There’s good news for computer scientists today as award-winning publisher PeerJ unveils its new open access journal, PeerJ Computer Science. A cross-disciplinary publication encouraging exchange across the full spectrum of the discipline, the journal starts accepting preprints today and peer-reviewed articles next week. PeerJ is offering free publication to all those who register their email with the journal, so read on to learn more.
Today, the award winning open access publisher PeerJ launched its new journal for computer scientists. PeerJ Computer Science, a cross-disciplinary open access journal publishing articles across all fields of the discipline. The journal starts accepting preprints today, Tuesday, February 3rd and peer-reviewed articles can be submitted starting Thursday, February 12th—which is also PeerJ’s two-year anniversary of publishing in the biological and medical sciences.
Visit the journal’s site, peerj.com/computer-science, to find out more about the publications and its almost 300-strong Editorial and Advisory Board (which includes a number of high profile computer scientists including Vint Cerf, Wendy Hall, David Patterson and Mary Shaw). PeerJ is offering free publication to all those who register their email at this page, and also to their colleagues simply by providing their email details.
Jason Hoyt, co-founder and CEO of PeerJ said, “We’ve received a constant stream of requests to bring our unique lifetime publishing model and user design philosophy to other disciplines ever since we launched PeerJ two years ago for the life sciences. We feel now is the right time to build upon our success by offering PeerJ’s services to the computer science community, who have been looking for a modern and improved publishing experience.”
Tim O’Reilly, founder of O’Reilly Media and a member of the PeerJ Board, added, "Open source software has transformed the practice of software development. So, it is about time for an open access computer science journal to bring computer science research publishing into the 21st century. It's great to be part of helping make that happen." PeerJ’s existing connections with Tim O’Reilly mean PeerJ is well placed to build deeper connections within the computer science community and to understand how best to serve their needs.
Ripe for Change
The landscape for academic publishing within computer science is ripe for change. There are very few open access journals currently serving this community, and authors in this field are mainly publishing their work either at academic conferences or in subscription journals. The traditional journal route can be very slow for authors in this field with lengthy review processes, which is one of the reasons why authors often find that disseminating their work at a conference is a much faster route to obtaining a decision. The current system for publishing in computer science is in need of some fresh innovation, and by opening up submissions for computer scientists PeerJ is aiming to bring them a 21st-century publishing platform.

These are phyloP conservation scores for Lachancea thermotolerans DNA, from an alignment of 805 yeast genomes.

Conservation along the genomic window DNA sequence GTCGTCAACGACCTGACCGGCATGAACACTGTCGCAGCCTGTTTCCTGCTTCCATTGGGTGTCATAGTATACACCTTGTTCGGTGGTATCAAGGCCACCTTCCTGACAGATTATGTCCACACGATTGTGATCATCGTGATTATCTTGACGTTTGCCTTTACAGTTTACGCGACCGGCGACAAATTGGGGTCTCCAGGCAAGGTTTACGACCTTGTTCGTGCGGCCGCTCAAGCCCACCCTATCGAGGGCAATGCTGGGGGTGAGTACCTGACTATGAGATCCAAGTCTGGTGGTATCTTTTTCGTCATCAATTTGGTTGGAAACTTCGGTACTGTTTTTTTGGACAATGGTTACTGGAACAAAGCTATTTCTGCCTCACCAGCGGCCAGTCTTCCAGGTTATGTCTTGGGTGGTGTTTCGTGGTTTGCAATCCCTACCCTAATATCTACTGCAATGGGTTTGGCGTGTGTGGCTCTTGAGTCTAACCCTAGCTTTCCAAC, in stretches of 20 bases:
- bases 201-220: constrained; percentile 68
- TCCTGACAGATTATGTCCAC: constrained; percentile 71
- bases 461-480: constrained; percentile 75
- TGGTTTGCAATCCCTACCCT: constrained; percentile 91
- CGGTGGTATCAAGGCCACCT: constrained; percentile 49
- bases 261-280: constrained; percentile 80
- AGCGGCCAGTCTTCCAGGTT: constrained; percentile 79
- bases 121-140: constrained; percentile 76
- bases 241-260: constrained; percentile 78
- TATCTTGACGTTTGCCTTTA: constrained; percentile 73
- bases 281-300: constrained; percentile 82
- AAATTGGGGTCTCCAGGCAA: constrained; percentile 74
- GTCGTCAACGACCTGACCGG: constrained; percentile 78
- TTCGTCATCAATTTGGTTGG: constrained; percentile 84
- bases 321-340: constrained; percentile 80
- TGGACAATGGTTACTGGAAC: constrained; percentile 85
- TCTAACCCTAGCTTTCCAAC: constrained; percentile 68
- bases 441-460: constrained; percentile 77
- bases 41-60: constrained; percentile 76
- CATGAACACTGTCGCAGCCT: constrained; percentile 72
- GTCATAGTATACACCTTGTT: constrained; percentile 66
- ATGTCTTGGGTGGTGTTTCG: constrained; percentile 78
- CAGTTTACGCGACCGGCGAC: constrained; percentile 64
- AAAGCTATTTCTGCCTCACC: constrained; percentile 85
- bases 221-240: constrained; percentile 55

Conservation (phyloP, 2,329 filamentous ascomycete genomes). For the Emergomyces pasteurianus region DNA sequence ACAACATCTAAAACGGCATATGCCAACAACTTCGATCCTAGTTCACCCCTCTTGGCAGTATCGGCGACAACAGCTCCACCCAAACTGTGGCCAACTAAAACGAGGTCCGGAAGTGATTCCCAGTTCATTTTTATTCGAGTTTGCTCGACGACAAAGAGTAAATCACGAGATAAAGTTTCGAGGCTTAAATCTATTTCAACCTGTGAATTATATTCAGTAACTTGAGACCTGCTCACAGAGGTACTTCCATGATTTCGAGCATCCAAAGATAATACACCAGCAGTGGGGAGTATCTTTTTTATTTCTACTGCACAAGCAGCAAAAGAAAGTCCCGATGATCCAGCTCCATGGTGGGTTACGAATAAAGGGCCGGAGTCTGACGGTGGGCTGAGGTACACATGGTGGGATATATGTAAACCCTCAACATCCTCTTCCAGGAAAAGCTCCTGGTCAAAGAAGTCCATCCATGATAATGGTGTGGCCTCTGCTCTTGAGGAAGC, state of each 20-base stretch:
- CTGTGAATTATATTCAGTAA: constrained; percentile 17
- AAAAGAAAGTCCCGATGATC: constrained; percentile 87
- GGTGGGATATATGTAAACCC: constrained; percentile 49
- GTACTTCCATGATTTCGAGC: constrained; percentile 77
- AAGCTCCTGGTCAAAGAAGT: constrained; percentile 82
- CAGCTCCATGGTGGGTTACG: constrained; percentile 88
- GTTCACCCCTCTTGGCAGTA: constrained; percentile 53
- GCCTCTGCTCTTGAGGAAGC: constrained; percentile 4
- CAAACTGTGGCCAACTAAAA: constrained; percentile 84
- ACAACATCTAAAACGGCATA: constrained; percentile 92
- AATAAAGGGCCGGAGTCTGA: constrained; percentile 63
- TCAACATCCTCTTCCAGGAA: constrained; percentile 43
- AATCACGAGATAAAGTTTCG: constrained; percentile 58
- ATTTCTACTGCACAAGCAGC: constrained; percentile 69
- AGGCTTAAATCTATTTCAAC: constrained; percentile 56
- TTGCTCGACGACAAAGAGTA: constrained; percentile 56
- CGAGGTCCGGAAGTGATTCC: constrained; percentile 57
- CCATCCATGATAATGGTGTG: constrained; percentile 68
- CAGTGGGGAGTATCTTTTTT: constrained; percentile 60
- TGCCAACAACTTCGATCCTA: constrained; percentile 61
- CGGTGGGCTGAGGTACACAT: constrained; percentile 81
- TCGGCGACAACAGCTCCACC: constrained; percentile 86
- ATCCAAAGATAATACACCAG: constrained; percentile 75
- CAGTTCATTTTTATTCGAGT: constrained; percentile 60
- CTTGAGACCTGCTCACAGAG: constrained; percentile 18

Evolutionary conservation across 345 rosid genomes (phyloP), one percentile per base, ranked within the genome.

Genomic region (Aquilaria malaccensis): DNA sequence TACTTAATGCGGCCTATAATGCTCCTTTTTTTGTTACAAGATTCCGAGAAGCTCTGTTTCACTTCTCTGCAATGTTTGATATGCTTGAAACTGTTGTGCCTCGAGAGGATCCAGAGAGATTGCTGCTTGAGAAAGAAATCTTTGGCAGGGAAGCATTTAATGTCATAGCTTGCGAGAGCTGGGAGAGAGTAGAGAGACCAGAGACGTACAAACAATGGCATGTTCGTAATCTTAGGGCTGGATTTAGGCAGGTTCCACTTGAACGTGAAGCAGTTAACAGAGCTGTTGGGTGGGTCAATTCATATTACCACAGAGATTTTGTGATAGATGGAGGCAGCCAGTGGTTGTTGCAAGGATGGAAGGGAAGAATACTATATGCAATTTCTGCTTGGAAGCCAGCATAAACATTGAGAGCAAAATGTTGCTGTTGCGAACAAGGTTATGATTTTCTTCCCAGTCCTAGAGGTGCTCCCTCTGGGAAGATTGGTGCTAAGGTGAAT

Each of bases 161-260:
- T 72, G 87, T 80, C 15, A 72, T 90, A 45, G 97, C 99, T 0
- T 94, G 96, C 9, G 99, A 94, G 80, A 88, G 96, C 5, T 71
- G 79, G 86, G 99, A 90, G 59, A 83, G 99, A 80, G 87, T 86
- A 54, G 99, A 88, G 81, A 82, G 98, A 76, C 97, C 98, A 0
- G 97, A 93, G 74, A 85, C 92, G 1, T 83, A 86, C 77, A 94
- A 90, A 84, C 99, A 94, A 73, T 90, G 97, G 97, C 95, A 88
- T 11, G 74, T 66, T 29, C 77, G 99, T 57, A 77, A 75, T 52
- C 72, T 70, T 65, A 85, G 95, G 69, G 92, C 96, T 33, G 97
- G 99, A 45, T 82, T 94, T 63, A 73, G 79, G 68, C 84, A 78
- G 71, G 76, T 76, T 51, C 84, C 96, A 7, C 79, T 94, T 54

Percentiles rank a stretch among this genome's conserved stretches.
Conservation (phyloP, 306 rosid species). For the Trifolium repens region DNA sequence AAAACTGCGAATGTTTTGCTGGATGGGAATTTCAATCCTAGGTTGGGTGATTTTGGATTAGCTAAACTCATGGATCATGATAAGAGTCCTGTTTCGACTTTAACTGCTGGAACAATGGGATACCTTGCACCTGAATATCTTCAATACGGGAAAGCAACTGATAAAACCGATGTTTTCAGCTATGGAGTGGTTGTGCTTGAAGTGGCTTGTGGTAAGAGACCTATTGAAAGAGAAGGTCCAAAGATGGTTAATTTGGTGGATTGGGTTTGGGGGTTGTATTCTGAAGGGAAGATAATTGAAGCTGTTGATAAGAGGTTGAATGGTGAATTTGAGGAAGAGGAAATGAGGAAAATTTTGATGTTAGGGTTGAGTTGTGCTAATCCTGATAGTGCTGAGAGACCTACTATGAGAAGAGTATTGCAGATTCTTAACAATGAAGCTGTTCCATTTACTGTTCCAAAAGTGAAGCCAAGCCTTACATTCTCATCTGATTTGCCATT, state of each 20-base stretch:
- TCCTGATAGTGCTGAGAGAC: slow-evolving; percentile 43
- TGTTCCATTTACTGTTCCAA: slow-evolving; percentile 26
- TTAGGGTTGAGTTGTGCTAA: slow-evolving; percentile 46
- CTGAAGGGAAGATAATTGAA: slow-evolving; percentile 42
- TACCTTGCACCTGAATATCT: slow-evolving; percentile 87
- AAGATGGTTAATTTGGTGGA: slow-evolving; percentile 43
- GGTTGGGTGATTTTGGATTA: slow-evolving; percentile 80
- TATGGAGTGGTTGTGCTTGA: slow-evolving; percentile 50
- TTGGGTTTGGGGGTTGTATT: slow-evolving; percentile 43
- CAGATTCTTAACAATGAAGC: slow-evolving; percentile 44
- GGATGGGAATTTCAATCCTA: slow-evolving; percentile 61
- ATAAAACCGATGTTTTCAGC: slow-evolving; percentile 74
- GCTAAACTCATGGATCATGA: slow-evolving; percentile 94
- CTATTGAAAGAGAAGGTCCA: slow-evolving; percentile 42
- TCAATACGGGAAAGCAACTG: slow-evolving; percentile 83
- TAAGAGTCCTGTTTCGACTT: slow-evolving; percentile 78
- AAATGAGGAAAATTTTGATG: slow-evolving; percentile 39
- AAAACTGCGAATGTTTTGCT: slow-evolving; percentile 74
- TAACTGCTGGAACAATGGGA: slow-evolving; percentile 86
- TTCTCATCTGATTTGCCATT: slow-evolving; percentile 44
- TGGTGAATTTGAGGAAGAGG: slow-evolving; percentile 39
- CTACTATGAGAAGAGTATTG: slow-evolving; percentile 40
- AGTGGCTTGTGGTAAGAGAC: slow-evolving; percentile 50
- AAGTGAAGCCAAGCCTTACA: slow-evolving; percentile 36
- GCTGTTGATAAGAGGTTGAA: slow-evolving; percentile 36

PeerJ Computer Science will operate in exactly the same way as PeerJ: Articles will be published through CC BY licensing ensuring that the content is freely accessible to the world. The business model also remains the same, with authors paying a low cost fee to publish their article, starting at $99 for lifetime publication. Although it remains to be seen how fast the new journal will be, PeerJ’s life science and medicine authors currently receive a first decision in a median time of 22 days, which would help to address the need for quick turnaround times for computer scientists. By publishing cross-disciplinary research across the full spectrum of computer science, PeerJ Computer Science hopes to engender more cross-fertilisation between fields and to become a hub for this community as a whole to interact. PeerJ intends to work closely with the computer science community from the outset to help shape the journal as it grows.
Peter Binfield, Co-founder and Publisher of PeerJ added, “We built PeerJ with the scientific community in mind, and our technologies enable better ways to publish articles. We want our Authors, Reviewers and Editorial Board to help us shape the journal as it grows, so we’ll be listening intently and taking on board their suggestions and recommendations. We know computer scientists want a better way to publish their research, and we will aim to provide that by shaping the platform to meet their requirements. We’re excited to see how we can move publishing in computer science forward and better serve the needs of this community.”
A full list of Advisory Board members for the new journal is available on the PeerJ Computer Science site.